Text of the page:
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Media & Entertainment

Japanese game developers jump into esports arena

Makers of Puzzle & Dragons and Monster Strike capitalize on move to mobile

GungHo Online Entertainment held the first world tournament for its online card game Teppen in December.

TOKYO -- More Japanese game developers are riding the esports wave that has transformed the business models of many American and Chinese companies, leveraging their experience in mobile games as the field shifts away from personal computers.

The impact of esports is exemplified by the runaway success of Fortnite Battle Royale from U.S.-based Epic Games. Despite being free to play, Fortnite, which offers costumes and the like for sale in-game, racked up $1.8 billion in sales last year, according to SuperData Research.

And frequent tournaments with big prizes lure hardcore players. Fortnite ranked as the top game by total prize money worldwide in 2019, according to Esports Earnings.

Square Enix Holdings' Final Fantasy XV earned well over $500 million, by some estimates, in the two months after its November 2016 release, with 6 million copies sold. But such massive games take years to develop and bring in revenue only once -- at the time of sale -- while "freemium" games like Fortnite provide ongoing revenue streams.

Some Japanese developers are learning from the success of Fortnite. GungHo Online Entertainment, best known for hit smartphone game Puzzle & Dragons, is angling for a global esports presence with Teppen, a competitive online card game launched this past July. The game, co-developed with Capcom, features characters from such famous franchises as Street Fighter.

GungHo held the first Teppen World Championship in December, with players from North America, Europe, Japan and the rest of Asia vying for a 30 million yen ($274,000) grand prize.

Unusually for a Japanese game, Teppen launched in Europe and the U.S. before Japan and Asian markets. It topped 4 million downloads in its first four months. By comparison, Puzzle & Dragons has been downloaded 53 million times in Japan since its 2012 launch, but has proved slower to take off abroad, with 17 million downloads in the rest of the world.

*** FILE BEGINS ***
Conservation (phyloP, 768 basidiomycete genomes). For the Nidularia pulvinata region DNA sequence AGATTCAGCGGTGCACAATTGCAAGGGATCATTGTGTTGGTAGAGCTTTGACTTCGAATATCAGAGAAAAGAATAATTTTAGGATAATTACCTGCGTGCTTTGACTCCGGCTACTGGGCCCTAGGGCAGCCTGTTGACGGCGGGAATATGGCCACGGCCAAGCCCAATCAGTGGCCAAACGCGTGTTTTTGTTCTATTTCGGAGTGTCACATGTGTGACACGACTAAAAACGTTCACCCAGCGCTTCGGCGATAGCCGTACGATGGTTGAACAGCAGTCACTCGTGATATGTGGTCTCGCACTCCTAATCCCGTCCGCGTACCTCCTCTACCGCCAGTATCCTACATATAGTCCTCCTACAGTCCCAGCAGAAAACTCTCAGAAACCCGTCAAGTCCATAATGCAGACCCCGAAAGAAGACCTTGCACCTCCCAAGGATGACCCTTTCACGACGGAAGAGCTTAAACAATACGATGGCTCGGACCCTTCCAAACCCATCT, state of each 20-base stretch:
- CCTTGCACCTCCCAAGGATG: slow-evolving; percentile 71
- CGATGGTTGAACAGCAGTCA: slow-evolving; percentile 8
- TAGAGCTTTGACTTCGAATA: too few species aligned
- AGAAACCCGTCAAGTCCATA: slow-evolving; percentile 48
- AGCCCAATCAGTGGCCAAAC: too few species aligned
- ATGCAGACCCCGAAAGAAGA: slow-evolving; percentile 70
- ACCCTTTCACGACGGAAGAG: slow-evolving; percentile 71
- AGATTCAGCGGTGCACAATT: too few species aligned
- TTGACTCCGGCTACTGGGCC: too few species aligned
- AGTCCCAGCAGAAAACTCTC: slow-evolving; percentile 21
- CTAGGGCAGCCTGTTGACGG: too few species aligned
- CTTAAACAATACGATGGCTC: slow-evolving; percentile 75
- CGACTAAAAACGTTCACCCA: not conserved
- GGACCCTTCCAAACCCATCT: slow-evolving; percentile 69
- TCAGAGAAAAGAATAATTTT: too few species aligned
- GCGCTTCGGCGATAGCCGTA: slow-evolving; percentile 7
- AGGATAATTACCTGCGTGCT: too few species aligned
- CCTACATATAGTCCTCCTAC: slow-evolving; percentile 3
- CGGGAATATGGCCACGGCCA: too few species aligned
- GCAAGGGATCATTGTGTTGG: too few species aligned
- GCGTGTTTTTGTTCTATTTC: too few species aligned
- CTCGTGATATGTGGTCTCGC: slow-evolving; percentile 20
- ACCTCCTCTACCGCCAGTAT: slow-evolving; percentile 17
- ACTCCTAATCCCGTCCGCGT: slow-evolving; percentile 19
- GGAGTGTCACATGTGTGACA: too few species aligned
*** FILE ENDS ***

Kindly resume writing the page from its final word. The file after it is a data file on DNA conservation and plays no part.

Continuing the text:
Tokyo-based Mixi, creator of the pinball-esque mobile game Monster Strike, opened its Monster Strike Grand Prix tournament to entrants outside Japan for the first time last year, holding qualifiers in Taiwan and Hong Kong. The event, which offered 100 million yen in prize money, was watched by 140,000 people online.

Konami Holdings completed an esports venue in Tokyo's Ginza district in December, and it will open a school there in April for not only would-be players, but also commentators and operating personnel.

The company looks to build interest in competitions featuring its games, including soccer series Winning Eleven and baseball franchise Jikkyou Pawafuru Puroyakyu, known outside Japan as Power Pros.

But despite its recent growth spurt, Japan's esports scene still lags far behind those of other big gaming markets.

Fans watch the Fortnite World Cup Duos Finals at Flushing Meadows Arthur Ashe stadium in New York on July 27.   © Reuters

A total of $64.42 million in prize money was awarded across 350 Fortnite events, according to Esports Earnings. Unlike in Japan, where prize pools are funded mostly by the game companies involved, overseas tournaments of all sizes win sponsorships from companies eager for publicity.

Of the top 10 games by global prize money last year, eight are from Tencent Holdings or companies it has invested in. The Chinese group ranked as the top-selling game company in the world in April-June 2019, above Sony and Nintendo, according to Dutch firm Newzoo, which puts Tencent's game-related revenue at $4.6 billion.

A recent trend in esports offers Japanese developers an opportunity to catch up. The field is shifting away from its traditional stronghold of personal computers -- where Japanese companies have a relatively small presence -- to mobile devices. Superfast fifth-generation wireless service is starting to become available, which will make it easier for large numbers of people to play together simultaneously on smartphones.

The shift is also expected to broaden the potential base for esports beyond people with gaming PCs, which can cost upward of $2,000 for a competitive system.

"Japanese companies have strong development capabilities in smartphone games," said Tasuku Meguro, editor in chief of Japanese esports site Famitsu App VS. "If they get more overseas users, they could rise in the ranks."

But the clock is ticking. Epic has adopted a multidevice strategy with Fortnite, making the game available on PCs, smartphones and consoles. League of Legends by U.S.-based Riot Games, another esports mainstay said to have more than 100 million players, is set to come out for mobile devices this year.

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